Answering the 'what makes a good leader?' interview question

Updated 20 March 2023

Effective leaders typically possess skills that make it easier to maintain unity within workplace teams, such as conflict resolution, positive verbal communication and active listening. If you're applying for leadership roles, use interviews to explain why you're well-qualified to oversee business finances and junior colleagues' duties. Read this guide to discover how to prepare strong answers to 'what makes a good leader?'. In this article, we explain why hiring managers ask the 'what makes a good leader?' interview question, provide a step-by-step guide to answering this question and list three sample answers.

Please note that none of the companies, institutions or organisations mentioned in this article are affiliated with Indeed.

Why do hiring managers ask questions about leadership?

Hiring managers ask leadership questions to learn about the values, ideas and principles that you believe leaders usually possess. They might use your response to learn about your personality and find out whether your leadership philosophy suits their organisation's corporate culture. Hiring managers can also use the question to find out how you might hold yourself and other colleagues accountable for the quality of work carried out.

Hiring managers may expect your answer to include the following information:

  • Attitudes to leadership: List at least three attributes you believe good leaders possess, such as self-confidence, communication or integrity. Explain how leaders demonstrate these skills at work.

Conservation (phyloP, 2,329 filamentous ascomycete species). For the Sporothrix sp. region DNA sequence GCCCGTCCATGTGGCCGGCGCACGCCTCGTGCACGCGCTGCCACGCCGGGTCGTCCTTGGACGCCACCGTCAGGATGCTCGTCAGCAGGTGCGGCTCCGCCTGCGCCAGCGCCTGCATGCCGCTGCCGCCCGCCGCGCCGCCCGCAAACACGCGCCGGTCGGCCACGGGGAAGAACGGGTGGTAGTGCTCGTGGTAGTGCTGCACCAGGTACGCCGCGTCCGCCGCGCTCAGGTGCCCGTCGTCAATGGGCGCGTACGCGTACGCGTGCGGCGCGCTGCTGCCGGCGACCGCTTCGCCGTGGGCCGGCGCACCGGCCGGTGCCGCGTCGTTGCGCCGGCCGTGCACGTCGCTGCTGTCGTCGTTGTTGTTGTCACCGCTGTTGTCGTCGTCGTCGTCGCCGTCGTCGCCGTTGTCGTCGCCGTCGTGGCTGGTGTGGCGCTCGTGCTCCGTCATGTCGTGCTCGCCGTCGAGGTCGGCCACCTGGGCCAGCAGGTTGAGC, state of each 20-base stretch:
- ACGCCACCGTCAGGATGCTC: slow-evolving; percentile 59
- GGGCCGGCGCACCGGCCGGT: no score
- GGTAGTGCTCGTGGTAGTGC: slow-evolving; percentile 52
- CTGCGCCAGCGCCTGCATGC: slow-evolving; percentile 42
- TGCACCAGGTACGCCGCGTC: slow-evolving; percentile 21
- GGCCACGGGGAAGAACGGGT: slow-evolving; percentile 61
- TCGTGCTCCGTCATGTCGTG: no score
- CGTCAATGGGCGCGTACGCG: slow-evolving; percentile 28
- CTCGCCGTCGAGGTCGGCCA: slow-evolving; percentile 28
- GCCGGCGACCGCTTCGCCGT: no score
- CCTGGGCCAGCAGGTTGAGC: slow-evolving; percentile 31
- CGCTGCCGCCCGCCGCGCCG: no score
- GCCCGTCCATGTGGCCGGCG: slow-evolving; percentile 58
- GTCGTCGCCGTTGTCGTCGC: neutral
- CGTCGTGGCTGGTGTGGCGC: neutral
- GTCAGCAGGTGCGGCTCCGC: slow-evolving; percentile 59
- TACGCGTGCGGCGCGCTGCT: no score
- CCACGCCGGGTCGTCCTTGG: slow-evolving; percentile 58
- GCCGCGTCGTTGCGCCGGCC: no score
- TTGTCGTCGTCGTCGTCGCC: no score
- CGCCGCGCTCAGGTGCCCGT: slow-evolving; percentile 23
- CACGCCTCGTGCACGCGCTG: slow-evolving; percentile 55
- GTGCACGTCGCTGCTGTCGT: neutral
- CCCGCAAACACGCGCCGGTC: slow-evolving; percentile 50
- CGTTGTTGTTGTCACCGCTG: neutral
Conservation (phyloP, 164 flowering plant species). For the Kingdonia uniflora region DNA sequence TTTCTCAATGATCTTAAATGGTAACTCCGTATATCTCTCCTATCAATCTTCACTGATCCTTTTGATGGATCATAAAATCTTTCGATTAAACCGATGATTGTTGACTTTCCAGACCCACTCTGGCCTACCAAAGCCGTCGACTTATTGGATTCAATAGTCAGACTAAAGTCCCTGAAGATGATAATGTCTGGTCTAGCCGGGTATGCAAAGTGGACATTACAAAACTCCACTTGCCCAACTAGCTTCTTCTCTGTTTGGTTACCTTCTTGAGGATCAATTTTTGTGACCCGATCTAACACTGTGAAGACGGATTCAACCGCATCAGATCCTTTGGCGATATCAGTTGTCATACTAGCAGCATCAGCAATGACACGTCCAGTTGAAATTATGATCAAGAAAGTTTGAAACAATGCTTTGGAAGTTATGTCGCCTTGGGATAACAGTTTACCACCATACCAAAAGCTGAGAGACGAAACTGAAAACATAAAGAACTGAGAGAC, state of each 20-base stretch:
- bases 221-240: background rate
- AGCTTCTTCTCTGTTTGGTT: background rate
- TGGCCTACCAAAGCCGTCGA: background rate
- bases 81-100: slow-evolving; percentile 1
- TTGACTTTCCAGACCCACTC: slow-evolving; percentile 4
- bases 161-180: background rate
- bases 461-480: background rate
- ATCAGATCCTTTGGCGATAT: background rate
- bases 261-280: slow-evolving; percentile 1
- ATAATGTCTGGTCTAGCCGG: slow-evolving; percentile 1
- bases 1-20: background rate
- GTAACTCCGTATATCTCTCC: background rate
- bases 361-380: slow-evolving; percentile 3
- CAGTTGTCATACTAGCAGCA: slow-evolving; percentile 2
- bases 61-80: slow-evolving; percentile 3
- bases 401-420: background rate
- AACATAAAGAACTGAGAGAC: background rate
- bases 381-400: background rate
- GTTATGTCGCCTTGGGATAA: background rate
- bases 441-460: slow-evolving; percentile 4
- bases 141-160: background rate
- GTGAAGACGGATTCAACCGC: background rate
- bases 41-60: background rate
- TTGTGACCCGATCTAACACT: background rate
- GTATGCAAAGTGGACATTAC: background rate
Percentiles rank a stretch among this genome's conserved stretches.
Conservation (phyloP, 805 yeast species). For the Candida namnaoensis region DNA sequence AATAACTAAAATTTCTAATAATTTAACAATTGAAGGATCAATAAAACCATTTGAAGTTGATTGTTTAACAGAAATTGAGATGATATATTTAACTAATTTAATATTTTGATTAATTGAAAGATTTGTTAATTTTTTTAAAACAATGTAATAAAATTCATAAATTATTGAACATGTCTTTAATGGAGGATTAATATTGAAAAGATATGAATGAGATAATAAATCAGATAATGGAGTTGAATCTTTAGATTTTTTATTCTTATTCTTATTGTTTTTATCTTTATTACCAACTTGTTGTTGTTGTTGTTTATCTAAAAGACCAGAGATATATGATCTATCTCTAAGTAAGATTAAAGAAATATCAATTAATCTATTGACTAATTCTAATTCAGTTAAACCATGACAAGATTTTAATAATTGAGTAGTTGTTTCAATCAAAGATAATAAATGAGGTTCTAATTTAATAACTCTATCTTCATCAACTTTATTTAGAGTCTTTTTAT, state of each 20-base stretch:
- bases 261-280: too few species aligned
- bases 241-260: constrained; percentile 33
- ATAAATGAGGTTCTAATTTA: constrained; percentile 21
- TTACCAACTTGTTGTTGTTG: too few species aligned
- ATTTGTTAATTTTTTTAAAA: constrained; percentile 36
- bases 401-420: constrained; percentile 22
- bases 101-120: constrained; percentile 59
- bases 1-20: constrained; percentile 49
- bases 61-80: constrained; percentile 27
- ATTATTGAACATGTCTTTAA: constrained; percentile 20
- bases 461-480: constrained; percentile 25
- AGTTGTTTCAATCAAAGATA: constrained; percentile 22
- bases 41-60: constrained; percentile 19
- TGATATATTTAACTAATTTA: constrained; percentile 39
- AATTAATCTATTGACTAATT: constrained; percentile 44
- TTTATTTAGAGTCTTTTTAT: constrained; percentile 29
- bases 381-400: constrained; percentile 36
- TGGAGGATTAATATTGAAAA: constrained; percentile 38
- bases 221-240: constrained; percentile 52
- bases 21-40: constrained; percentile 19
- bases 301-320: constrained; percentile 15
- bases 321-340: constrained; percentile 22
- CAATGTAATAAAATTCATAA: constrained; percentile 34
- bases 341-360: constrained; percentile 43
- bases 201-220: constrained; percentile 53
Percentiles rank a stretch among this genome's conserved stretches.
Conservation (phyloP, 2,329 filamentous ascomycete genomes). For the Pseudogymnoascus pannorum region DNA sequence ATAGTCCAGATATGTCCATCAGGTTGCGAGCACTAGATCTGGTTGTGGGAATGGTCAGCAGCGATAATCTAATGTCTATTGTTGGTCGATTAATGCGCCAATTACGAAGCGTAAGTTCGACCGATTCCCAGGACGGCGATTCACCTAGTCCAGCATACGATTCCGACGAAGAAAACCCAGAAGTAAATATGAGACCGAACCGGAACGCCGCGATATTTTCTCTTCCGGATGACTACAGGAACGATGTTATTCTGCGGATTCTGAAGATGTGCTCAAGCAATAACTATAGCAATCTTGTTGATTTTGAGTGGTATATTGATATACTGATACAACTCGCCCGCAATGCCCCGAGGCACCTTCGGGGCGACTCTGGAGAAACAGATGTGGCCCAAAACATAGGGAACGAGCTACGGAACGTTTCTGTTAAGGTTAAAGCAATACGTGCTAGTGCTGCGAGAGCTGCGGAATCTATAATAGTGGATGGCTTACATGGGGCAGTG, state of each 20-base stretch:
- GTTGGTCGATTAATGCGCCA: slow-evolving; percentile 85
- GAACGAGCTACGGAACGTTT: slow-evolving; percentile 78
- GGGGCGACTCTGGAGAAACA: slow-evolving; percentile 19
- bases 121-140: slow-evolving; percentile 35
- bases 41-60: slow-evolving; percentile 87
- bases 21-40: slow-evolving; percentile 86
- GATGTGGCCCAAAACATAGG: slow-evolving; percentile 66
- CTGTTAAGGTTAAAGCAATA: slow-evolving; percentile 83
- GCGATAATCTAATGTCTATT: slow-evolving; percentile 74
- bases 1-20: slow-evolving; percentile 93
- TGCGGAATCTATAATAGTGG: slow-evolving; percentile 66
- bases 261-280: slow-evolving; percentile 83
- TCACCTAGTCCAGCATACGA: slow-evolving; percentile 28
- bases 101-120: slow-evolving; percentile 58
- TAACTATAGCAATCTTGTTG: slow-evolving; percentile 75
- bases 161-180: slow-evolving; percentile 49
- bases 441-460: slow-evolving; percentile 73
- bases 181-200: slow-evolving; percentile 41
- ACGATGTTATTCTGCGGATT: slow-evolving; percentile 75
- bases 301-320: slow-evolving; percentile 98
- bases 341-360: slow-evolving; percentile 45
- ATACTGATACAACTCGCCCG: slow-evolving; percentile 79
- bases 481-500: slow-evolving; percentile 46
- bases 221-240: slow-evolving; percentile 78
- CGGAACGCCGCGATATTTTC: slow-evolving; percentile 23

• Leadership models: Explain how you may maintain a unified and collaborative work environment. You can also cite useful leadership models and explain how they encourage teamwork.

  • Contextual examples: Relate your attitude to leadership to the position for which you're applying. For example, if you're applying for nursing management jobs, leadership may involve motivating nurses to deliver high-quality care.

Related: Leadership models: what are they and how do they differ?

Answering the 'What makes a good leader?' interview question

The next section provides a step-by-step guide on how to answer the 'what makes a good leader?' interview question:

1. Research the hiring organisation's culture

The first step you can take to giving a good answer is to research the hiring organisation's corporate culture. Researching its culture can give you insights into the company's professional values, work practices and worldview. Then tailor your response to convince hiring managers that your management style aligns with their organisation's attitudes to managing customers and employees.